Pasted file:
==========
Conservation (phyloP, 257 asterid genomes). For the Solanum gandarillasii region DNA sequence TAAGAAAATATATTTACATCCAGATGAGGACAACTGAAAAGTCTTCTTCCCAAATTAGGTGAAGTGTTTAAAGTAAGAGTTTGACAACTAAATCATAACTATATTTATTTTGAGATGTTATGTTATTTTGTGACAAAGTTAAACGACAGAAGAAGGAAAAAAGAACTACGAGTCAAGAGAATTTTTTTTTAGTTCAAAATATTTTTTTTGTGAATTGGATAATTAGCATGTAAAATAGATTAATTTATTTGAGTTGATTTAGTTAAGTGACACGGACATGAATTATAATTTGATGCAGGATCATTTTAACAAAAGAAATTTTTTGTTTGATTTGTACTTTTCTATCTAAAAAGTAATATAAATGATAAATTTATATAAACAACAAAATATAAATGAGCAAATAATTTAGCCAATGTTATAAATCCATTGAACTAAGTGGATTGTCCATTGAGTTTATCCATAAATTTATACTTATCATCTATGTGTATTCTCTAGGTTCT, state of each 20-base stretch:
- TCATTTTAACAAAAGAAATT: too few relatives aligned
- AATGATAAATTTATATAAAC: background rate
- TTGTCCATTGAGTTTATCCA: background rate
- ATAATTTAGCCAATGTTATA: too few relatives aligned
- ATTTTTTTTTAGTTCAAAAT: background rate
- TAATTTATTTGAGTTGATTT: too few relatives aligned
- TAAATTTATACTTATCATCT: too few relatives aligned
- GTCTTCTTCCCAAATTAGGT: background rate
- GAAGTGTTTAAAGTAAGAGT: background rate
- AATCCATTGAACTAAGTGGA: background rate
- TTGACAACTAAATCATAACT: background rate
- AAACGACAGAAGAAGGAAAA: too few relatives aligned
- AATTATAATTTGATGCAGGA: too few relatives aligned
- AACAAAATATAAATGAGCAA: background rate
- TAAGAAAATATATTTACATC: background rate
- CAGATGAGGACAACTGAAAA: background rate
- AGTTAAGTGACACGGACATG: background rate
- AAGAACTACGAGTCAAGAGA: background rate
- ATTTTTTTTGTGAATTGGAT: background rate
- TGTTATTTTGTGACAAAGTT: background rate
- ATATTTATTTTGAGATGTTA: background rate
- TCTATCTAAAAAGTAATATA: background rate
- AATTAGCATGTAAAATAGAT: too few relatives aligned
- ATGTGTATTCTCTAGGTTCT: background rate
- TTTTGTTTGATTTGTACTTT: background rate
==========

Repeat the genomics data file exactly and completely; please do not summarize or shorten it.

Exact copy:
Conservation (phyloP, 257 asterid genomes). For the Solanum gandarillasii region DNA sequence TAAGAAAATATATTTACATCCAGATGAGGACAACTGAAAAGTCTTCTTCCCAAATTAGGTGAAGTGTTTAAAGTAAGAGTTTGACAACTAAATCATAACTATATTTATTTTGAGATGTTATGTTATTTTGTGACAAAGTTAAACGACAGAAGAAGGAAAAAAGAACTACGAGTCAAGAGAATTTTTTTTTAGTTCAAAATATTTTTTTTGTGAATTGGATAATTAGCATGTAAAATAGATTAATTTATTTGAGTTGATTTAGTTAAGTGACACGGACATGAATTATAATTTGATGCAGGATCATTTTAACAAAAGAAATTTTTTGTTTGATTTGTACTTTTCTATCTAAAAAGTAATATAAATGATAAATTTATATAAACAACAAAATATAAATGAGCAAATAATTTAGCCAATGTTATAAATCCATTGAACTAAGTGGATTGTCCATTGAGTTTATCCATAAATTTATACTTATCATCTATGTGTATTCTCTAGGTTCT, state of each 20-base stretch:
- TCATTTTAACAAAAGAAATT: too few relatives aligned
- AATGATAAATTTATATAAAC: background rate
- TTGTCCATTGAGTTTATCCA: background rate
- ATAATTTAGCCAATGTTATA: too few relatives aligned
- ATTTTTTTTTAGTTCAAAAT: background rate
- TAATTTATTTGAGTTGATTT: too few relatives aligned
- TAAATTTATACTTATCATCT: too few relatives aligned
- GTCTTCTTCCCAAATTAGGT: background rate
- GAAGTGTTTAAAGTAAGAGT: background rate
- AATCCATTGAACTAAGTGGA: background rate
- TTGACAACTAAATCATAACT: background rate
- AAACGACAGAAGAAGGAAAA: too few relatives aligned
- AATTATAATTTGATGCAGGA: too few relatives aligned
- AACAAAATATAAATGAGCAA: background rate
- TAAGAAAATATATTTACATC: background rate
- CAGATGAGGACAACTGAAAA: background rate
- AGTTAAGTGACACGGACATG: background rate
- AAGAACTACGAGTCAAGAGA: background rate
- ATTTTTTTTGTGAATTGGAT: background rate
- TGTTATTTTGTGACAAAGTT: background rate
- ATATTTATTTTGAGATGTTA: background rate
- TCTATCTAAAAAGTAATATA: background rate
- AATTAGCATGTAAAATAGAT: too few relatives aligned
- ATGTGTATTCTCTAGGTTCT: background rate
- TTTTGTTTGATTTGTACTTT: background rate